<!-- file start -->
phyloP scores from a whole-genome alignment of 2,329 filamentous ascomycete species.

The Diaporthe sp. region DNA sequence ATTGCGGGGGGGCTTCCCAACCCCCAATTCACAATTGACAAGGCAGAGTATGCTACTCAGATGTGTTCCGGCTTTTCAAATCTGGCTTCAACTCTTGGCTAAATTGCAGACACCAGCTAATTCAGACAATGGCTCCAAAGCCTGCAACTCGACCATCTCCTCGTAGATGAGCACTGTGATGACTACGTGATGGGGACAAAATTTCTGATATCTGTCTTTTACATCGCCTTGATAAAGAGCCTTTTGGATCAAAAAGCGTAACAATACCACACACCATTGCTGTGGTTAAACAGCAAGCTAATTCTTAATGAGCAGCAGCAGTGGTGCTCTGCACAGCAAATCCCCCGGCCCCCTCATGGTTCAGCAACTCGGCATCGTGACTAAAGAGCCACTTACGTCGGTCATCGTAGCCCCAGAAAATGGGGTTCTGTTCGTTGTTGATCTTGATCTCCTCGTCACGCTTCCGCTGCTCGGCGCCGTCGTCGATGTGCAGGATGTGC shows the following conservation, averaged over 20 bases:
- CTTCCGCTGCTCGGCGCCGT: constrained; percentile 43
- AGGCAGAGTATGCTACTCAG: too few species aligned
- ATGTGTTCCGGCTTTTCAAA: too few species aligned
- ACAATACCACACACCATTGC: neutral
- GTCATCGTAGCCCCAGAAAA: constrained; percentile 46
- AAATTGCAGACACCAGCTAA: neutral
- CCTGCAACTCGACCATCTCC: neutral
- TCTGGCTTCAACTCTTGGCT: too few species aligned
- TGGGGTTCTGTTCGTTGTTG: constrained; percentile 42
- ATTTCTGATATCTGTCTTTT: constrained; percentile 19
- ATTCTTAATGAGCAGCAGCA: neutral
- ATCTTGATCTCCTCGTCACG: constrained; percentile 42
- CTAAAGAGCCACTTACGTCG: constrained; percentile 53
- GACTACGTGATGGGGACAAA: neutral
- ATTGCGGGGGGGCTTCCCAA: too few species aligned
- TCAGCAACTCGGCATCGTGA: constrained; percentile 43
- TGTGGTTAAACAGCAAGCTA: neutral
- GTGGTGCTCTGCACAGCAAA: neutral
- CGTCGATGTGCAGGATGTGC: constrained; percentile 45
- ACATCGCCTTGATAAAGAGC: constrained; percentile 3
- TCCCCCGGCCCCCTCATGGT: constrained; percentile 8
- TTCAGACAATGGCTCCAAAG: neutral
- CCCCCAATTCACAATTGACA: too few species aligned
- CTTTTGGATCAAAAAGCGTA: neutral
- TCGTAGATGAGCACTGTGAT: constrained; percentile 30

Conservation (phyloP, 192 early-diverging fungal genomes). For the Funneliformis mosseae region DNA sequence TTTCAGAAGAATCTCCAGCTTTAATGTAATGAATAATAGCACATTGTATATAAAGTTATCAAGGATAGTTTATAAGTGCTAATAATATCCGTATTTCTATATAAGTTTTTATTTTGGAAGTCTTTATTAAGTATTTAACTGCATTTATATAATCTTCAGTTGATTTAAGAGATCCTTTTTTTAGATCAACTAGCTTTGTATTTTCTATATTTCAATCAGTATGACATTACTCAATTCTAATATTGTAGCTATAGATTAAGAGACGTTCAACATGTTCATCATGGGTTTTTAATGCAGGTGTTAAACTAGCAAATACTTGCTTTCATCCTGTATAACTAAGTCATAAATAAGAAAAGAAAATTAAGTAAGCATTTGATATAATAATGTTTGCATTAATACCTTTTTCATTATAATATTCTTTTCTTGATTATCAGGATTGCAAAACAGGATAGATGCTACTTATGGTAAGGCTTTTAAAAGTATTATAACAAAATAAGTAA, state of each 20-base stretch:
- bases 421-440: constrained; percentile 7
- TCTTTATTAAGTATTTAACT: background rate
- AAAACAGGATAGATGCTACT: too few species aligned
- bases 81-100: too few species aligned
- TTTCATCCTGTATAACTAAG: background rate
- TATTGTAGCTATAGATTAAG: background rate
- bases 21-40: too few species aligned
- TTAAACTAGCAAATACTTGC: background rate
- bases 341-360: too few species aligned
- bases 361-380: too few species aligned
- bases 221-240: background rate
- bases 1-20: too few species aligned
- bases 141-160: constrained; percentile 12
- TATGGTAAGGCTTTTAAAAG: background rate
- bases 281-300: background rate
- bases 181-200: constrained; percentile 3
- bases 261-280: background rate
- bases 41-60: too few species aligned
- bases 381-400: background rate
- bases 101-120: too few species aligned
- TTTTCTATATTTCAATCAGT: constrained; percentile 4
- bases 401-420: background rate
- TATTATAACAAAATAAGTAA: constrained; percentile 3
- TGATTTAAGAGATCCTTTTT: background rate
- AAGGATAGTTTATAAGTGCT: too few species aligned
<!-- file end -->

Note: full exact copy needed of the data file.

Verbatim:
phyloP scores from a whole-genome alignment of 2,329 filamentous ascomycete species.

The Diaporthe sp. region DNA sequence ATTGCGGGGGGGCTTCCCAACCCCCAATTCACAATTGACAAGGCAGAGTATGCTACTCAGATGTGTTCCGGCTTTTCAAATCTGGCTTCAACTCTTGGCTAAATTGCAGACACCAGCTAATTCAGACAATGGCTCCAAAGCCTGCAACTCGACCATCTCCTCGTAGATGAGCACTGTGATGACTACGTGATGGGGACAAAATTTCTGATATCTGTCTTTTACATCGCCTTGATAAAGAGCCTTTTGGATCAAAAAGCGTAACAATACCACACACCATTGCTGTGGTTAAACAGCAAGCTAATTCTTAATGAGCAGCAGCAGTGGTGCTCTGCACAGCAAATCCCCCGGCCCCCTCATGGTTCAGCAACTCGGCATCGTGACTAAAGAGCCACTTACGTCGGTCATCGTAGCCCCAGAAAATGGGGTTCTGTTCGTTGTTGATCTTGATCTCCTCGTCACGCTTCCGCTGCTCGGCGCCGTCGTCGATGTGCAGGATGTGC shows the following conservation, averaged over 20 bases:
- CTTCCGCTGCTCGGCGCCGT: constrained; percentile 43
- AGGCAGAGTATGCTACTCAG: too few species aligned
- ATGTGTTCCGGCTTTTCAAA: too few species aligned
- ACAATACCACACACCATTGC: neutral
- GTCATCGTAGCCCCAGAAAA: constrained; percentile 46
- AAATTGCAGACACCAGCTAA: neutral
- CCTGCAACTCGACCATCTCC: neutral
- TCTGGCTTCAACTCTTGGCT: too few species aligned
- TGGGGTTCTGTTCGTTGTTG: constrained; percentile 42
- ATTTCTGATATCTGTCTTTT: constrained; percentile 19
- ATTCTTAATGAGCAGCAGCA: neutral
- ATCTTGATCTCCTCGTCACG: constrained; percentile 42
- CTAAAGAGCCACTTACGTCG: constrained; percentile 53
- GACTACGTGATGGGGACAAA: neutral
- ATTGCGGGGGGGCTTCCCAA: too few species aligned
- TCAGCAACTCGGCATCGTGA: constrained; percentile 43
- TGTGGTTAAACAGCAAGCTA: neutral
- GTGGTGCTCTGCACAGCAAA: neutral
- CGTCGATGTGCAGGATGTGC: constrained; percentile 45
- ACATCGCCTTGATAAAGAGC: constrained; percentile 3
- TCCCCCGGCCCCCTCATGGT: constrained; percentile 8
- TTCAGACAATGGCTCCAAAG: neutral
- CCCCCAATTCACAATTGACA: too few species aligned
- CTTTTGGATCAAAAAGCGTA: neutral
- TCGTAGATGAGCACTGTGAT: constrained; percentile 30

Conservation (phyloP, 192 early-diverging fungal genomes). For the Funneliformis mosseae region DNA sequence TTTCAGAAGAATCTCCAGCTTTAATGTAATGAATAATAGCACATTGTATATAAAGTTATCAAGGATAGTTTATAAGTGCTAATAATATCCGTATTTCTATATAAGTTTTTATTTTGGAAGTCTTTATTAAGTATTTAACTGCATTTATATAATCTTCAGTTGATTTAAGAGATCCTTTTTTTAGATCAACTAGCTTTGTATTTTCTATATTTCAATCAGTATGACATTACTCAATTCTAATATTGTAGCTATAGATTAAGAGACGTTCAACATGTTCATCATGGGTTTTTAATGCAGGTGTTAAACTAGCAAATACTTGCTTTCATCCTGTATAACTAAGTCATAAATAAGAAAAGAAAATTAAGTAAGCATTTGATATAATAATGTTTGCATTAATACCTTTTTCATTATAATATTCTTTTCTTGATTATCAGGATTGCAAAACAGGATAGATGCTACTTATGGTAAGGCTTTTAAAAGTATTATAACAAAATAAGTAA, state of each 20-base stretch:
- bases 421-440: constrained; percentile 7
- TCTTTATTAAGTATTTAACT: background rate
- AAAACAGGATAGATGCTACT: too few species aligned
- bases 81-100: too few species aligned
- TTTCATCCTGTATAACTAAG: background rate
- TATTGTAGCTATAGATTAAG: background rate
- bases 21-40: too few species aligned
- TTAAACTAGCAAATACTTGC: background rate
- bases 341-360: too few species aligned
- bases 361-380: too few species aligned
- bases 221-240: background rate
- bases 1-20: too few species aligned
- bases 141-160: constrained; percentile 12
- TATGGTAAGGCTTTTAAAAG: background rate
- bases 281-300: background rate
- bases 181-200: constrained; percentile 3
- bases 261-280: background rate
- bases 41-60: too few species aligned
- bases 381-400: background rate
- bases 101-120: too few species aligned
- TTTTCTATATTTCAATCAGT: constrained; percentile 4
- bases 401-420: background rate
- TATTATAACAAAATAAGTAA: constrained; percentile 3
- TGATTTAAGAGATCCTTTTT: background rate
- AAGGATAGTTTATAAGTGCT: too few species aligned